Several songs are durable as the first single by Elton John, "Iour Song". He wrote when he was 17 years old with longtime associate Bernie Taupine, he finds beauty in his simplicity. Taupin often claims that a good song never needs more than half an hour to write. "Your Song" lasted 10 minutes.
He could only have written a teenager who "was never laid down in his life," Taupin joked. He read the text as a record of the journal – a tireless flow of consciousness – or a letter that John writes while singing the words aloud.
At the time of his release in 1970, he still found his voice – he was a more embarrassing schoolboy than a colorful show that is now. This voice deepened after having experienced problems with the throat in 1986, but the emotions with which it staggers every show (2013, Rolling Stone estimates that the song was performed live 2,000 times) remained the same.
With its famous annual discovery, John Levis's Christmas ad has somehow become a national event. However, over the past few years, the reaction has been getting weaker. "It's OK," the audience seems to be talking about last year's "Moz Monster," who talked about talking about a boy with a friendly blue "monster" under his bed. "Not bad."
This year, the organizers went above and beyond to create something that feels meaningful, relevant and cordial. Having Elton John's star in the advertisement, it's about a coup, and it's particularly hard to pay attention to the current farewell tour. Deciding on a path from Johne's amazing catalog sounds like an uncomplicated task – but, really, nothing else matches the topic of the ads very well.
The ad opens with a snapshot of John, sitting on the piano and playing these famous opening "Your Songs". From there, smart, wide shots watch the viewer from one great moment in John's career until the next – from his early start in local pavilions to stadium shows in the 1970s. Attention to detail is astounding. Together with John, actors in prosthetics, luminous clothes and pink Mohicans show him at those different stages of his life. Each genre records "Your Song" from that time, so fans can observe how his singing style changed over the years.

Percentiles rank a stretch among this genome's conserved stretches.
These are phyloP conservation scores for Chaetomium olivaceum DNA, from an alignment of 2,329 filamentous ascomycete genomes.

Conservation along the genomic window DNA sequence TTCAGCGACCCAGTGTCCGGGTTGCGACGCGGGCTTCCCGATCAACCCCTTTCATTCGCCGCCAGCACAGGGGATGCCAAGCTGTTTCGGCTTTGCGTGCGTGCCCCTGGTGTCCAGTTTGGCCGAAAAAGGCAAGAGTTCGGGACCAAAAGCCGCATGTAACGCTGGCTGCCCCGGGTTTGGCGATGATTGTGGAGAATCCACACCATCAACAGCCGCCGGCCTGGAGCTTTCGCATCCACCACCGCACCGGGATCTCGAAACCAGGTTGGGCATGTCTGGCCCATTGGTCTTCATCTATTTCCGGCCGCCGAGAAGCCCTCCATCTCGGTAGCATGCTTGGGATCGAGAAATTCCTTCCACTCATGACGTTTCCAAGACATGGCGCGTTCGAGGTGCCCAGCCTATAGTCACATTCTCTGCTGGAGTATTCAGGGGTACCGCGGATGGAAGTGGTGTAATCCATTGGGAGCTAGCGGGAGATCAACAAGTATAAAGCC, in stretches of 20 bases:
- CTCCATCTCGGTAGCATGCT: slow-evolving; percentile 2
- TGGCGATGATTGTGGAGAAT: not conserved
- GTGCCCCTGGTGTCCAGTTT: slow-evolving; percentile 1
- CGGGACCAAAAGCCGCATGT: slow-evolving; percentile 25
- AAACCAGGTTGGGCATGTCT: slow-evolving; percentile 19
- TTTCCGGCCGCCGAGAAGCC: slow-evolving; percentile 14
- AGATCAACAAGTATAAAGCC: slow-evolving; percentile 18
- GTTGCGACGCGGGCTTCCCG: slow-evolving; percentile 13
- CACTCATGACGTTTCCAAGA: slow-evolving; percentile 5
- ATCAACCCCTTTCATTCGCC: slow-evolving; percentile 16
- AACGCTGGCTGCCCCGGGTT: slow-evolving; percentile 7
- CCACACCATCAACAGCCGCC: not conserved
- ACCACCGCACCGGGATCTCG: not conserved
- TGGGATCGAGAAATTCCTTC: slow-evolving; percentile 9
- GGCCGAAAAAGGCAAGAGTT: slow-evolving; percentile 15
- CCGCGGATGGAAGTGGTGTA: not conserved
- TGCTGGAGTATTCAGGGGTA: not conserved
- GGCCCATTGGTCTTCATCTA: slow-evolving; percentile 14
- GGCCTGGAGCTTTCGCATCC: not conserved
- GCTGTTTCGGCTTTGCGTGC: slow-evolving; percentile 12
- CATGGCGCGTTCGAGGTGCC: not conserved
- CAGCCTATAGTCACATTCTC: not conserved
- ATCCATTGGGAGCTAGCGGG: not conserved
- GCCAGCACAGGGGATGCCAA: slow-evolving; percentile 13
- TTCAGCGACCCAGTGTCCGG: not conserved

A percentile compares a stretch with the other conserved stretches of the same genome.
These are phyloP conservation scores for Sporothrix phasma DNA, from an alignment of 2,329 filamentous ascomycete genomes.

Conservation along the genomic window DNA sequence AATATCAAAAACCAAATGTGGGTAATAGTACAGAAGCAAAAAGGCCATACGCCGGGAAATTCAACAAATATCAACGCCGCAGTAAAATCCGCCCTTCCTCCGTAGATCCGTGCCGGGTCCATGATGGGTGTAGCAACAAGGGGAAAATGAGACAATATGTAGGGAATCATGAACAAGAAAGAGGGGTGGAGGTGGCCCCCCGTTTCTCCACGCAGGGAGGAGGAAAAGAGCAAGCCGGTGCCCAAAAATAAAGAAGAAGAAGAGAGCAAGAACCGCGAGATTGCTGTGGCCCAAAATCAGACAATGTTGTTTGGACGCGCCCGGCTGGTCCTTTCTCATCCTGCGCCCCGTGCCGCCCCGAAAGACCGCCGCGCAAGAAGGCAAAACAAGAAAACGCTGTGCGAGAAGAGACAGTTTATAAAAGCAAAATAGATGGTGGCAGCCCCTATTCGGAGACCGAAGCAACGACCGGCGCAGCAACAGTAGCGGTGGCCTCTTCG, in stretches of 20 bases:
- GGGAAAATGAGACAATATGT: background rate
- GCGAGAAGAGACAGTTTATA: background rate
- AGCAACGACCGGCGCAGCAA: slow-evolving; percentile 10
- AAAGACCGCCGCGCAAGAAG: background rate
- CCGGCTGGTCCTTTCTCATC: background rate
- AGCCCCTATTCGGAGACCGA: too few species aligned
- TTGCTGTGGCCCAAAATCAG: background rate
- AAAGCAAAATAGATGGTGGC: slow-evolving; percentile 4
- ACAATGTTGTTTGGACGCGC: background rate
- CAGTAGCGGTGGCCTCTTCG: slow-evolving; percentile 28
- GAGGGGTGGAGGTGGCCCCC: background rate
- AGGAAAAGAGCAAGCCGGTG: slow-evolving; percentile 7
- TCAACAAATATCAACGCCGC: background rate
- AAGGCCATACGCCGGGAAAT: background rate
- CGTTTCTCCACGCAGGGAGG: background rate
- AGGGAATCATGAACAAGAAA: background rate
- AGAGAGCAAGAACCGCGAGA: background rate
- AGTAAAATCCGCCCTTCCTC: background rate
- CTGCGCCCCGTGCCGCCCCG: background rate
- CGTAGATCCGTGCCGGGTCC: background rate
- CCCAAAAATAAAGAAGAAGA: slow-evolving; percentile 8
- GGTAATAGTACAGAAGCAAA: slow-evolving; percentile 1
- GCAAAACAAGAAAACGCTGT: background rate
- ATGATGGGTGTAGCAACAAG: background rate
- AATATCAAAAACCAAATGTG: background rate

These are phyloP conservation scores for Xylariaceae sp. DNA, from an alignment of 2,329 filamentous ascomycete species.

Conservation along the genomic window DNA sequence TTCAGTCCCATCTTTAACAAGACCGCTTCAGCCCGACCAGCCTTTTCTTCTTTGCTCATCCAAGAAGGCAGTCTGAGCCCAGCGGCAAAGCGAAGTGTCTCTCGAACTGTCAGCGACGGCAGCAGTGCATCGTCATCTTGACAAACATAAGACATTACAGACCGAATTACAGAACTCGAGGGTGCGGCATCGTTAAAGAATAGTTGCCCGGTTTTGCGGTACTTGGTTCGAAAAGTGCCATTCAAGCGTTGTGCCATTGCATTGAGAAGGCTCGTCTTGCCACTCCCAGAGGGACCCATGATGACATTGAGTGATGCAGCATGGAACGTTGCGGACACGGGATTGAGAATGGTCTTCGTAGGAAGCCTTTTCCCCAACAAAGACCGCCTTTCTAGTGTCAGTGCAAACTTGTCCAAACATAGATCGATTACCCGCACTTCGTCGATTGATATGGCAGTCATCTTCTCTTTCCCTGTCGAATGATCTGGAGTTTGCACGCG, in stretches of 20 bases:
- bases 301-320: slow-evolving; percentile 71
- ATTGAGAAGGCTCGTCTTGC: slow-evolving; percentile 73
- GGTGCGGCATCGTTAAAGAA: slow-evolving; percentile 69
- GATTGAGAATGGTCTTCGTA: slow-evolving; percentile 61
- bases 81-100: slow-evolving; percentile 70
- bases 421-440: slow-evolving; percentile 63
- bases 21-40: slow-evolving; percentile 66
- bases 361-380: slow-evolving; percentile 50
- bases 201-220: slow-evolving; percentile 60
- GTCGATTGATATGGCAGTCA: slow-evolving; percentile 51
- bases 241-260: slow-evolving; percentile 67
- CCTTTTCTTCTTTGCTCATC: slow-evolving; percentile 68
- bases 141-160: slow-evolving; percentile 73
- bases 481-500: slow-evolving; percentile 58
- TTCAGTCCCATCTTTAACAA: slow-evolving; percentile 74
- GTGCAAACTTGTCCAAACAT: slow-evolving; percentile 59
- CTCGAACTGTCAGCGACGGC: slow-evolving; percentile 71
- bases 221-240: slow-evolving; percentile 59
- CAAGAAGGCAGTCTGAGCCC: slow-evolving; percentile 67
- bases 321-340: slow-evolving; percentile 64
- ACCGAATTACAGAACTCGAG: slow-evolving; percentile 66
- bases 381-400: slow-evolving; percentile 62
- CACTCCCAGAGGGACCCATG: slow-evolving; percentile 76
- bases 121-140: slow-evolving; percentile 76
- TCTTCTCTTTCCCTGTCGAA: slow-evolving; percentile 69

John Levis took on several creative permissions: although Elton John had first access to the piano was actually in his grandmother's house, here we see that the young man gave the piano for Christmas in his home. But the point is the same: how a gift can be a literally changing life.
It must be difficult, when you are a multibillionaire corporation, to convince customers that you really love Christmas – not just because it makes you a lot of money. But even the fullest heart will feel a slight throat in the throat, while the child raises the passing finger to the keys and presses, the look of wonders shining across the face. Then we returned to John's presentation, playing the same notes – yet with the same magic he felt all along those years ago. How wonderful is life really?